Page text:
While often unrecognized, most African migration occurs within the continent as migrants seek employment opportunities in neighboring regional economic hubs. Africa accounts for only 14 percent of the global migrant population, compared to 41 percent from Asia and 24 percent from Europe. Urban areas in Nigeria, South Africa, and Egypt are the main destinations for this inter-African migration, reflecting the relative economic dynamism of these locales.

African migration is being driven by a varied combination of push-pull factors for each country. The primary push factors are conflict, repressive governance, and limited economic opportunities. North Africans make up the majority of African immigrants living in Europe. The top three—Morocco, Algeria, and Tunisia—comprise over 5 million of the 11 million African migrants in Europe. This underscores the importance of proximity, established diasporas, and economic opportunity as key pull factors influencing migration decision-making. Most African migration remains on the continent, continuing a long-established pattern. Around 21 million documented Africans live in another African country, a figure that is likely an undercount, given that many African countries do not track migration.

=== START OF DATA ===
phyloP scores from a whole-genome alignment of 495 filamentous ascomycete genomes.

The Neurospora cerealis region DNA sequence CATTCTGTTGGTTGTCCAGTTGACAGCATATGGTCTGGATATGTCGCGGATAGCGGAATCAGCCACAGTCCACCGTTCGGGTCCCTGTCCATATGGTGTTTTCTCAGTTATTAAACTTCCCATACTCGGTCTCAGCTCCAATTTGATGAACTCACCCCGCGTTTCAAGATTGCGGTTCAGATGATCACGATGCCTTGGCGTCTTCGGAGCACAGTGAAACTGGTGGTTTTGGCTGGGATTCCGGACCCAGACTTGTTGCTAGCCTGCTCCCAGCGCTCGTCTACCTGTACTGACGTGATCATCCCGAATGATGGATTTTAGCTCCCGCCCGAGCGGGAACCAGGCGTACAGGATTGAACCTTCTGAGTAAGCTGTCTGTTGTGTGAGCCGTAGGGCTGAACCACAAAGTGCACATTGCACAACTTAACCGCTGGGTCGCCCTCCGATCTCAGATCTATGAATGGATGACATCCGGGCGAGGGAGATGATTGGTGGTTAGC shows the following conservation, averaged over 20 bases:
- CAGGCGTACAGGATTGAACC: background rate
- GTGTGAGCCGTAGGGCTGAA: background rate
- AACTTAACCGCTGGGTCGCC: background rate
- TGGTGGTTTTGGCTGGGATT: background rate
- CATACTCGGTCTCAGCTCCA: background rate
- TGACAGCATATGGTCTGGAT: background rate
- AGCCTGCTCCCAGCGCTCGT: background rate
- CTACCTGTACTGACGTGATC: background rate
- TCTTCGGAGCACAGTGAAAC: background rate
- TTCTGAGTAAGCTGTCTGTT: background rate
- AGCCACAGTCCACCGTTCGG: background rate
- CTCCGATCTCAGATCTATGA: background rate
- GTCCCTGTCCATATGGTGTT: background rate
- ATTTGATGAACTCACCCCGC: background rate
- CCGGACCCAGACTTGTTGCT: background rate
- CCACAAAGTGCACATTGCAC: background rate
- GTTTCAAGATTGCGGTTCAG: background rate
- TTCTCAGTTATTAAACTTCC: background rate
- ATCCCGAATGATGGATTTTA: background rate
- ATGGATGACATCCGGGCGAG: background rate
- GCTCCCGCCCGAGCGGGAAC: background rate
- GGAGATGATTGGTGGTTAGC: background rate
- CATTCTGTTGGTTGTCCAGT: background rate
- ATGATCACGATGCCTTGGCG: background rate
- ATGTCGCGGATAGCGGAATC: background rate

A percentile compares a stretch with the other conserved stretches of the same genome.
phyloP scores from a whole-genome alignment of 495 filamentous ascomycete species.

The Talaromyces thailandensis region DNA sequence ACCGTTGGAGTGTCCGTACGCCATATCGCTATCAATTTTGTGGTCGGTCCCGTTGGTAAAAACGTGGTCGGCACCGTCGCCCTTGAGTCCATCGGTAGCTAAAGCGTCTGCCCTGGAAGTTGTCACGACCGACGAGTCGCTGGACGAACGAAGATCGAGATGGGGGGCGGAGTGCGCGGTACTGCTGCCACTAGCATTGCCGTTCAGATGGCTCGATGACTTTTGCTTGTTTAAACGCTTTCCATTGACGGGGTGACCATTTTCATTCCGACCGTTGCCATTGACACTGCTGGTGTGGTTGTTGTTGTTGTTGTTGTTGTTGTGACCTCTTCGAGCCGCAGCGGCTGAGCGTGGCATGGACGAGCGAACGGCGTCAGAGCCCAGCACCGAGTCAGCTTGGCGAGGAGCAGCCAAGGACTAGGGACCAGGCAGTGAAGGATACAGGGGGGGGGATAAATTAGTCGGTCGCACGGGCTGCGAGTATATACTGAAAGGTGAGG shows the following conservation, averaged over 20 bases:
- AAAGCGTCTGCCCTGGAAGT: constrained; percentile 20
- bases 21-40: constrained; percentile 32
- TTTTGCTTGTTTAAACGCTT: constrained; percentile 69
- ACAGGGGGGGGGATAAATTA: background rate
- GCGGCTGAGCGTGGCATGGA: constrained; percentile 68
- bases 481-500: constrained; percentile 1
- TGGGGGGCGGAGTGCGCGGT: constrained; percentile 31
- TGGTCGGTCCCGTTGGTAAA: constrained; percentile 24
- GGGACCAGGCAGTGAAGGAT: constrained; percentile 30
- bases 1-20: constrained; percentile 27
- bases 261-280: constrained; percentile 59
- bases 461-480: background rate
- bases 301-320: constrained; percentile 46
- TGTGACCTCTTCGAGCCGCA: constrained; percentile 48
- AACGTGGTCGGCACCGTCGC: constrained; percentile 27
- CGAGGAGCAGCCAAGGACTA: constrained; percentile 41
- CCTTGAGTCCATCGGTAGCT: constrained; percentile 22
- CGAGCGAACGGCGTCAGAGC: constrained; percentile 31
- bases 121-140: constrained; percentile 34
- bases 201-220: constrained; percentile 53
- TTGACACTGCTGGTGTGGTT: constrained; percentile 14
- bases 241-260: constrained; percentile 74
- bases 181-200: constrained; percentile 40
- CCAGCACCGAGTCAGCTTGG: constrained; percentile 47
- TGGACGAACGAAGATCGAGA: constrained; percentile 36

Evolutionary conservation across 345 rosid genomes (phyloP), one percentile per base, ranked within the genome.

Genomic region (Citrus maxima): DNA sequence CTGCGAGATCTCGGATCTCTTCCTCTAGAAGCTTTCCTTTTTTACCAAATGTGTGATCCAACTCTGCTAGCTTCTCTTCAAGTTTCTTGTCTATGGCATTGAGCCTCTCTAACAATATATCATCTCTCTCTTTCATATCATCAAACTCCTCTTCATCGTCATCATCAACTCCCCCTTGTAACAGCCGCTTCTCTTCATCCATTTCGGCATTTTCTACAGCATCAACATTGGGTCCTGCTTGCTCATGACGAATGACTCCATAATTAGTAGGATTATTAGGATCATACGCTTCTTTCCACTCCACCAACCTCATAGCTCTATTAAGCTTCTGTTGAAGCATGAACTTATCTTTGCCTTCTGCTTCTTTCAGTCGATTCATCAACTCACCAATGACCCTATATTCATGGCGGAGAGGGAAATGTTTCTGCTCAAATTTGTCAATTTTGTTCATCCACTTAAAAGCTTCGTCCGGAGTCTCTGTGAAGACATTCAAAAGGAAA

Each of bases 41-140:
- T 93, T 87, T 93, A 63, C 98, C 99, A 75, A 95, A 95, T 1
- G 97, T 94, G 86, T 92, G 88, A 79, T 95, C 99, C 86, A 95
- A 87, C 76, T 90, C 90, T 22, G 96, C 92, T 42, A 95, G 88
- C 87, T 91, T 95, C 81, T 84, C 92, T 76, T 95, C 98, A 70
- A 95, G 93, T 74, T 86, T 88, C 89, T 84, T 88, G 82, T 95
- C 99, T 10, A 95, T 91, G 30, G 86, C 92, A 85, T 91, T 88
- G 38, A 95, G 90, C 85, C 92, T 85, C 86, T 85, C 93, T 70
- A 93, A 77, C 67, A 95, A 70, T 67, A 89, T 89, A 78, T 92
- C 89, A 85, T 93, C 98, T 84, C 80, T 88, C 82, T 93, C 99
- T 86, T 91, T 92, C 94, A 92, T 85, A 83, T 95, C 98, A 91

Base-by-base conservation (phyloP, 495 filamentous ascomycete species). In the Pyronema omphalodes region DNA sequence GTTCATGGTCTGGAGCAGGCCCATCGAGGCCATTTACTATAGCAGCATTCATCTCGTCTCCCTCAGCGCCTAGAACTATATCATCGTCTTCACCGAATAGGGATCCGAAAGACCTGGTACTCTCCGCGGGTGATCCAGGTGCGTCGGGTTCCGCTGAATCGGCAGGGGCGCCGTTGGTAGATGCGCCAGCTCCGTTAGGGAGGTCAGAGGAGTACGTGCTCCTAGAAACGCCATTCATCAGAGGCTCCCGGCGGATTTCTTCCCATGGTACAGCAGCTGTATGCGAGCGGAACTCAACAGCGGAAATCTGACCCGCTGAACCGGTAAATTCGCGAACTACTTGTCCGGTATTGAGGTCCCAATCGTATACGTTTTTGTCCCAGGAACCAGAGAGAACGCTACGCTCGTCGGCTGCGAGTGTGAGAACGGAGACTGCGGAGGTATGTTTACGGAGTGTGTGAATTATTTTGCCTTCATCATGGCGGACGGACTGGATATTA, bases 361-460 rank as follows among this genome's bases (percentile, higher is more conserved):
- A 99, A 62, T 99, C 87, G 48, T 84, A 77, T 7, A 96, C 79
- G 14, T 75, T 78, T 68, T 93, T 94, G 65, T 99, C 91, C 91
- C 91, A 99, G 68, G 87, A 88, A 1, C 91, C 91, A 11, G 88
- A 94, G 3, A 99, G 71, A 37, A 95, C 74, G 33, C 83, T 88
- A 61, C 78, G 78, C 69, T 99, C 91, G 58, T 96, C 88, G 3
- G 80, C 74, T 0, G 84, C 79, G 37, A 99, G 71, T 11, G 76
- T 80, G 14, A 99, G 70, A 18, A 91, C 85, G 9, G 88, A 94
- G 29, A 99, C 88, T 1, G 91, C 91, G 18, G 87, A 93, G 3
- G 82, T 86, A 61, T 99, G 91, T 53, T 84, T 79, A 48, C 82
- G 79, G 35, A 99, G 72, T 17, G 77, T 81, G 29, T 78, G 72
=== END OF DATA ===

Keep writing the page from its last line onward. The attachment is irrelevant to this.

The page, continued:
According to the Hungarian Central Statistical Office, there are more than 9 000 Africans living in Hungary nowadays. Many of them are students who came to the country via the Stipendium Hungaricum scholarship program which is based on bilateral education agreements between Hungary and the governments of the sending countries. During the roundtable discussion, the speakers will share their thoughts about the above-mentioned topics.


  • Paul Maritz, Visiting Fellow, MCC
  • Viktor Marsai, Director, Migration Research Institute, Associate Professor, University of Public Service
  • Takele Bekele Bayu, PhD Candidate, University of Public Service, Lecturer, Dire Dawa University
  • Moderator: Klaudia Tóth, Researcher, Migration Research Institute